From my experience, vampires who have been around longer tend to look more naturally human in appearance, particularly if the spirits have gained enough energy to materialise in a fuller form. It is noted within folklore that vampires first start off as dark blobs or shadows before developing into a humanoid form. Being around vampire spirits can cause bruising on the skin, particularly on the neck if they “feed” on you. Vampire spirits are definitely ones that are more fond of physical contact, and it can be common for them to assault you (either sexual or physical violence), depending on the individual spirit. Vampires are fond of crystals that aid in blood disorders or circulation, particularly if they are dark red. If you work with vampire spirits it is better to use these as offerings rather than blood itself, which can pose all sorts of dangers - the biggest one being giving the vampire enough power to materialise physically for longer states of time, and moreover, power over you and your body.
On this day in music history: April 8, 1977 - “The Clash”, the debut album by The Clash is released. Produced by Mickey Foote, it is recorded at CBS Studios in London and National Film and Television School in Beaconsfield, UK from February 10 - 27, 1977. The self-titled debut release by the iconic British punk band is recorded in just two and half weeks, at a cost of only £4000 ($6698.40 USD currently). Many of the songs are written while The Clash are living in a council flat in NW London being rented by Mick Jones’ grandmother. The album quickly establish the band in their home country and earn them a loyal fan base, featuring several songs that become standards in the bands repertoire including “White Riot”, “Career Opportunities”, “Remote Control”, and “I’m So Bored With The USA”. In spite of its UK and European success, CBS Records initially passes on the releasing the album in the US, calling it “un-commercial” and “not radio friendly”. It still finds a sizable audience in the United States when record stores begin importing UK copies of the album, selling an impressive 100,000 copies before it is picked up for domestic release by Epic Records in July of 1979, after the release of their second album “Give ‘Em Enough Rope”. However, the US version differs from its UK counterpart, replacing the tracks “Deny”, “Cheat”, “Protex Blue”, “48 Hours”, and “White Riot (original version)”, with “Clash City Rockers”, “Complete Control”, “White Riot” (re-recorded version), “(White Man) In Hammersmith Palais”, “I Fought the Law”, and “Jail Guitar Doors”. The initial US pressing also comes packaged with a bonus 7" single featuring the tracks “Groovy Times” and “Gates Of The West”. The album is remastered and reissued on CD in 1999, and on 180 gram vinyl. Another vinyl reissue is released in 2010 that includes the bonus 7". A numbered limited edition version pressed on split blue and white vinyl is released in the US for Black Friday Record Store Day in November of 2015. “The Clash” peaks at number twelve on the UK album chart, number one hundred twenty six on the Billboard Top 200, and is certified Gold in the US by the RIAA.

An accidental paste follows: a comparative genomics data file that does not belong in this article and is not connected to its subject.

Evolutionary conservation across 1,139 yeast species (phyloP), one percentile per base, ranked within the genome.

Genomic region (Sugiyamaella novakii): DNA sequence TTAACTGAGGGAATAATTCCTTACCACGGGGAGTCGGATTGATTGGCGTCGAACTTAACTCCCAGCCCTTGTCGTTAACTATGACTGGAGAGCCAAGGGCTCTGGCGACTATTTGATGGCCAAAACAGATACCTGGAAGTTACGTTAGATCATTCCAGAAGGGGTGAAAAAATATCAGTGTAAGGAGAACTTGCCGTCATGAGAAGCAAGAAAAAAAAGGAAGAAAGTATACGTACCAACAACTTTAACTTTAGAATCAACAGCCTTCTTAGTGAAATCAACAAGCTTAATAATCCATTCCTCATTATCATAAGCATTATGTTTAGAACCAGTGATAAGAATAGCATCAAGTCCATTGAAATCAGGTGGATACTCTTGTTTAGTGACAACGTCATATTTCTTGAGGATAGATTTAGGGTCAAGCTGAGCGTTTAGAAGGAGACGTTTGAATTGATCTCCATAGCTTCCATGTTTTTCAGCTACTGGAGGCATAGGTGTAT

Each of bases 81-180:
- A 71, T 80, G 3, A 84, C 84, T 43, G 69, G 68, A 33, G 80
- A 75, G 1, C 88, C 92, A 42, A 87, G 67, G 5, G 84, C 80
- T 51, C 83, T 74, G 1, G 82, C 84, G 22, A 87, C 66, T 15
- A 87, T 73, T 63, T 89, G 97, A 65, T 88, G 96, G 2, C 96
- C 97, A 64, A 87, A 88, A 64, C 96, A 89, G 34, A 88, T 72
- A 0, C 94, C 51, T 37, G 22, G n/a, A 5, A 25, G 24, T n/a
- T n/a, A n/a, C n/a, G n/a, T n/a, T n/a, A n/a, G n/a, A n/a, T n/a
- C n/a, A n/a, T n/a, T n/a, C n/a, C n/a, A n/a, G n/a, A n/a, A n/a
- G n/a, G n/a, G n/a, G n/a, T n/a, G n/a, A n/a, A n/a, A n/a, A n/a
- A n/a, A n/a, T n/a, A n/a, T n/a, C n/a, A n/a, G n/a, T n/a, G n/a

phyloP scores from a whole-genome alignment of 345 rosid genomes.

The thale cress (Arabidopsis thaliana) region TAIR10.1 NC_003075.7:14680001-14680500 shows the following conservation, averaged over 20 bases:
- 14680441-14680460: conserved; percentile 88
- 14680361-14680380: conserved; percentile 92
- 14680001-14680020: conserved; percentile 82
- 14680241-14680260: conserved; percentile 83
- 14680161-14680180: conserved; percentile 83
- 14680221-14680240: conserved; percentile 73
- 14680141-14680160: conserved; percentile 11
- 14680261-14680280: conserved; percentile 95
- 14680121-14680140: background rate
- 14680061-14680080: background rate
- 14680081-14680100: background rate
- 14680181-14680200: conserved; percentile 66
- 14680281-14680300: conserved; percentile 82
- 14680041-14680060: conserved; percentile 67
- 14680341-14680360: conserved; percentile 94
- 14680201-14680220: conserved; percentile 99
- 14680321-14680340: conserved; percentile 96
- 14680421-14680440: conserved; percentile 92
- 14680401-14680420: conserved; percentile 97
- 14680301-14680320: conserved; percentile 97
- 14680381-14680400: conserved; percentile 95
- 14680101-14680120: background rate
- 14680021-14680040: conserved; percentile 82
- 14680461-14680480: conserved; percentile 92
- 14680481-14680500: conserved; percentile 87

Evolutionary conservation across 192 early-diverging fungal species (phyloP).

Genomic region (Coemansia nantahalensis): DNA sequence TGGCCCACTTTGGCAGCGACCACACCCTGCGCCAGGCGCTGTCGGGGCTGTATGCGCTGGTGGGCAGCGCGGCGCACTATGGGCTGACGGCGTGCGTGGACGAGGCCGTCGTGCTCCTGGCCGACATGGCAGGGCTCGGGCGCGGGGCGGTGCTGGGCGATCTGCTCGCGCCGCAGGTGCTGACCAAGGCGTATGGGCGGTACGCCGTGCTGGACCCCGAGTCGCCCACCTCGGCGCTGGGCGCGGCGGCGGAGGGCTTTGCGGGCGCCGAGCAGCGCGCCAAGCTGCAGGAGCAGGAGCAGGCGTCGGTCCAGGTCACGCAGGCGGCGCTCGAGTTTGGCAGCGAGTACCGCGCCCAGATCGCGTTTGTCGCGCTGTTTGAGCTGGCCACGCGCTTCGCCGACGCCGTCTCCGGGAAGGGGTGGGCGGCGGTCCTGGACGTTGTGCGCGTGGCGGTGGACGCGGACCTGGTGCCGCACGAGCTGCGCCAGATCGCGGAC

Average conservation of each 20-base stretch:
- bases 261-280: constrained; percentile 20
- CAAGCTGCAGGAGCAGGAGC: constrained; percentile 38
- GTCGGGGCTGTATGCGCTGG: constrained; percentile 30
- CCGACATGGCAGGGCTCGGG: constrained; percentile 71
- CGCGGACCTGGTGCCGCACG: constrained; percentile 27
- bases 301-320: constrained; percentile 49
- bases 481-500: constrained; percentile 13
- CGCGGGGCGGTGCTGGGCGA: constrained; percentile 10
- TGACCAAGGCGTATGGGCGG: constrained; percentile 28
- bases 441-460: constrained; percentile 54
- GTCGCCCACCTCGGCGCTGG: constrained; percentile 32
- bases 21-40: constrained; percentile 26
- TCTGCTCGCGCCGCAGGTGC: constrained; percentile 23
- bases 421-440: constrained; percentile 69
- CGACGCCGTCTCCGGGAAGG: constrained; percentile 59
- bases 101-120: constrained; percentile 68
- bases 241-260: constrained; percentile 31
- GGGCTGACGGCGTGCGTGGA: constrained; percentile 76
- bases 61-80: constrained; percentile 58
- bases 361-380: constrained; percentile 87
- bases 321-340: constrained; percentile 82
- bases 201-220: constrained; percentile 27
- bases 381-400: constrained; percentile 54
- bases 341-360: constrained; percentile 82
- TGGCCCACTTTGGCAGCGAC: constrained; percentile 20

I live in England, and my flat is owned by a Housing Trust, meaning it’s a rented public property (Basically a council flat). I moved in last November and the first thing I did was to go and meet my downstairs neighbour.
Our flats are an old house, converted into flats. We both get a front door and our own front (and back) gardens. I have the upstairs flat, meaning I get a little downstairs storage space and then a nice upstairs flat & a gate into my back garden. Downstairs flat doesn’t have inside storage space, but they get two sheds in the back garden and a back door. My flat is directly atop theirs even though our doors are side by side.
Anyway! I move in and go and say hello to my neighbours. I introduce myself, explain that I have TV/Music on every hour that I’m in (for mental health reasons I can’t sit in silence) and of course I’ll try and keep it quiet, but this is a new flat, noise levels will be different to where I last lived and if it’s too loud, just come bang on my door and I’ll naturally turn it down.